Travel Writing by Cory Hanson

Dublin’s Casino at Marino

 

Tucked away on a hilltop near Dublin’s northeastern Clontarf neighborhood is the Casino at Marino…and it isn’t what you might think. No gambling at this casino – which takes its name from an Italian diminutive word meaning little house – just an interesting look at a very curious piece of building design.

This little house sits on a high hilltop looking over Fairview and Clontarf in North Dublin. It’s easy to miss, set far back from the main road to Malahide. From the gardens around the building, one can catch a great view of Dublin City Centre and the distant Dublin Mountains to the south, the Irish Sea coast to the east, and iconic Croke Park to the west.

Casino at Marino

Casino at Marino

The casino was ordered by a wealthy aristocrat after he settled in Dublin following a grand tour of Europe. The house (and its name) was inspired by the great cities of classical enlightenment in Greece and Italy, and its sole purpose was to promote and inspire intellectual curiosity and engagement in Dublin. It wasn’t a guest house, it wasn’t a summer villa, it wasn’t quite a garden decoration, it was just a curiosity in the otherwise grand gardens of the estate.

Intricate Detail

Intricate Detail

The building is packed with irregularities and mysteries – much more tasteful than the roadside trick houses with dimensional warping and shifting gravity on American highways. From the gardens, it looks like one large, square room with a massive entrance door. Four lions grin wryly at the corners of this actually cross-shaped building. Pillars that don’t quite make straight lines wrap around the entrance platform, and two large funeral urns mark the north and south ends of the roof.

A Grinning Lion

A Grinning Lion

Inside, the mysteries of the strange architecture are revealed: the building actually has three levels and sixteen different rooms. The pillars actually form a perfect circle around the Greek Cross shape of the building, and the large windows of the exterior are recessed and bring light to multiple rooms – specially-shaped glass panes act like window tinting, making it very difficult to see into the building during the day. The windows of the upper floor are completely hidden from view at ground level, and the fireplaces of the building open to chimneys cleverly hidden by the urns on the rooftop. The huge entrance door? Mostly fake, a human-sized portal opens from the lower third of the giant-sized doors to the main entryway.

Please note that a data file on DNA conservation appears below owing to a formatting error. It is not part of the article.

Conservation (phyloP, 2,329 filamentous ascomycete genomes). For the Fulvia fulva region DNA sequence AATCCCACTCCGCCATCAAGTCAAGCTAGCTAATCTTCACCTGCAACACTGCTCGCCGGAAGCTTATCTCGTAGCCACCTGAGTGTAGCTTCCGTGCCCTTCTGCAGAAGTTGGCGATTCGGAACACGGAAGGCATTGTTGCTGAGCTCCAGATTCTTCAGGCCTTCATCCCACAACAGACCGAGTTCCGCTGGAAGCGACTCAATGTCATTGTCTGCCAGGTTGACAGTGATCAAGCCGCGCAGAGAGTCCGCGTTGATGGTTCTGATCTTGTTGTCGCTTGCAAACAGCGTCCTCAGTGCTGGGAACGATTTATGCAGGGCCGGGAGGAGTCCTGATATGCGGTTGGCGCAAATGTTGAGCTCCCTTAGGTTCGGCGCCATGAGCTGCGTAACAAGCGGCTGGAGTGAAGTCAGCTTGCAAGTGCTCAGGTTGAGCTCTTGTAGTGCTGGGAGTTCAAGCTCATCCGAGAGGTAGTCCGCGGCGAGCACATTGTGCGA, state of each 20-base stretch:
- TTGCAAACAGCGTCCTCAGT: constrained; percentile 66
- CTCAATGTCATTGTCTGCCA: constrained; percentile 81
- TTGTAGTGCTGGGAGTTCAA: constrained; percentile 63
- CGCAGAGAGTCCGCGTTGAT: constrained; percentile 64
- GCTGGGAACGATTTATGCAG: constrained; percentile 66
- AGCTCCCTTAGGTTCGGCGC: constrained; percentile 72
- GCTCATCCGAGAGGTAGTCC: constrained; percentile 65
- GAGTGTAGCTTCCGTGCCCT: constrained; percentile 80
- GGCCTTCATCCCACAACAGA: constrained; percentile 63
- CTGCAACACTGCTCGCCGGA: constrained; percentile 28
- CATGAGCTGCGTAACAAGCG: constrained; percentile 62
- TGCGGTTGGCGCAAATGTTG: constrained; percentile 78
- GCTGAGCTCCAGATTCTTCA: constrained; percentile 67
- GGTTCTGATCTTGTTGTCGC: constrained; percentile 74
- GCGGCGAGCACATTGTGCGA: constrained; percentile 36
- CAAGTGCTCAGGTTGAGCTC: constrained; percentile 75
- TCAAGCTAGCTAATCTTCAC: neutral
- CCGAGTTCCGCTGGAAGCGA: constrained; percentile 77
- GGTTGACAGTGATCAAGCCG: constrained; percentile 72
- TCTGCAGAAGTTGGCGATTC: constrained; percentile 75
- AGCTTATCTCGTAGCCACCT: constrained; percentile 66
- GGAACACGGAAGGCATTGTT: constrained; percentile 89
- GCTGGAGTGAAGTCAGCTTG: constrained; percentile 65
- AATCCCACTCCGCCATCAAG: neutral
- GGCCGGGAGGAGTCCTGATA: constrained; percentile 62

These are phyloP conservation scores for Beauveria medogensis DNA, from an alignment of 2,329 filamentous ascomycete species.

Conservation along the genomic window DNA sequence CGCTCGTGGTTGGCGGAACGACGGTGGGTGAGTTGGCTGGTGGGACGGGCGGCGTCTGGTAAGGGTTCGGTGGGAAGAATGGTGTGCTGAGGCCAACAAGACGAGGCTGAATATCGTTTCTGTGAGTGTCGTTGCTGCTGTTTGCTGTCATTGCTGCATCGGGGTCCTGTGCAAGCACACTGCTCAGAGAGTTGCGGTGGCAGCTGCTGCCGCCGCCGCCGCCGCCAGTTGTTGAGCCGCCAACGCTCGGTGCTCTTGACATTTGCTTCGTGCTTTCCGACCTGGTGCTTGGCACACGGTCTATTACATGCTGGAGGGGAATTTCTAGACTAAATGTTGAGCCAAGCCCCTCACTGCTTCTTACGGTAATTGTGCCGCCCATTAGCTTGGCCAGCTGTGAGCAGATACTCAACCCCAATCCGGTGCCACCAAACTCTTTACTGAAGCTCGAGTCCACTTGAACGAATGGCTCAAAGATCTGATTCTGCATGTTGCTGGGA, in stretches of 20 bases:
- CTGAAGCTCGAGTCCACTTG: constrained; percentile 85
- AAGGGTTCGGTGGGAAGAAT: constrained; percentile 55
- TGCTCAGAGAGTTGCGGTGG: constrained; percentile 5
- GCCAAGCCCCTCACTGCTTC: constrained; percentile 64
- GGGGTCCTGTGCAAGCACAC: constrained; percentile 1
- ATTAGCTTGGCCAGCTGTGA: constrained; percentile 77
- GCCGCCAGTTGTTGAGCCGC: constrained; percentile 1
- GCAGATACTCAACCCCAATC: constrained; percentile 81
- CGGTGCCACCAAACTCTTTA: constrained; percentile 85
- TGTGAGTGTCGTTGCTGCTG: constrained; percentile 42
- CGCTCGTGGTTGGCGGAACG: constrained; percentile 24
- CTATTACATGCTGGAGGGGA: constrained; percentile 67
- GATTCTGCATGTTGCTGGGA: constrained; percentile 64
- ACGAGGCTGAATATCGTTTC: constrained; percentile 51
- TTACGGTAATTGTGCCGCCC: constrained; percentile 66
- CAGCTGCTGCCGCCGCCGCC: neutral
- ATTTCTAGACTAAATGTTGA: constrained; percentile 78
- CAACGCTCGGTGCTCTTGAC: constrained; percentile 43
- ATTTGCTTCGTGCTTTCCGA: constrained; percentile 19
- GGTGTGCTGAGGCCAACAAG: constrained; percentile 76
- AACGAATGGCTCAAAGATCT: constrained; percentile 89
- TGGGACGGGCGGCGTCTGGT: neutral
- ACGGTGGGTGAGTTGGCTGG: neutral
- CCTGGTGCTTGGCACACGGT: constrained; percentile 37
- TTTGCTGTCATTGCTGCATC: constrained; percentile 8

False Door and Urn Hiding Chimney

False Door and Urn Hiding Chimney

For tourists, I would recommend a visit to the Casino as part of an extended North Dublin exploration or for an architecture-themed trip. It is a unique piece of local history and the tour is very well done, but it might be a bit too far out of the way for most casual two- or three-day visits.

Dublin locals have no excuse. A visit to the Casino (even if you have to wait for the first Wednesday of the month, when it’s free!) should be – in the words of a local friend – “Defo on the list!”

Visiting the Casino

  • The Casino at Marino is operated by OPW and is open from May–October. Access to the building is by guided tour only, tours given hourly. Check website in advance for schedule changes.
  • 2015 admission is €4.00 per adult, free on the first Wednesday of every month. 
  • There is free parking on the grounds, nearest Dublin Bus stop is Nazareth House. Use the Dublin Bus Route Planner or the Dublin Bus App to check the nearest bus line and schedule.

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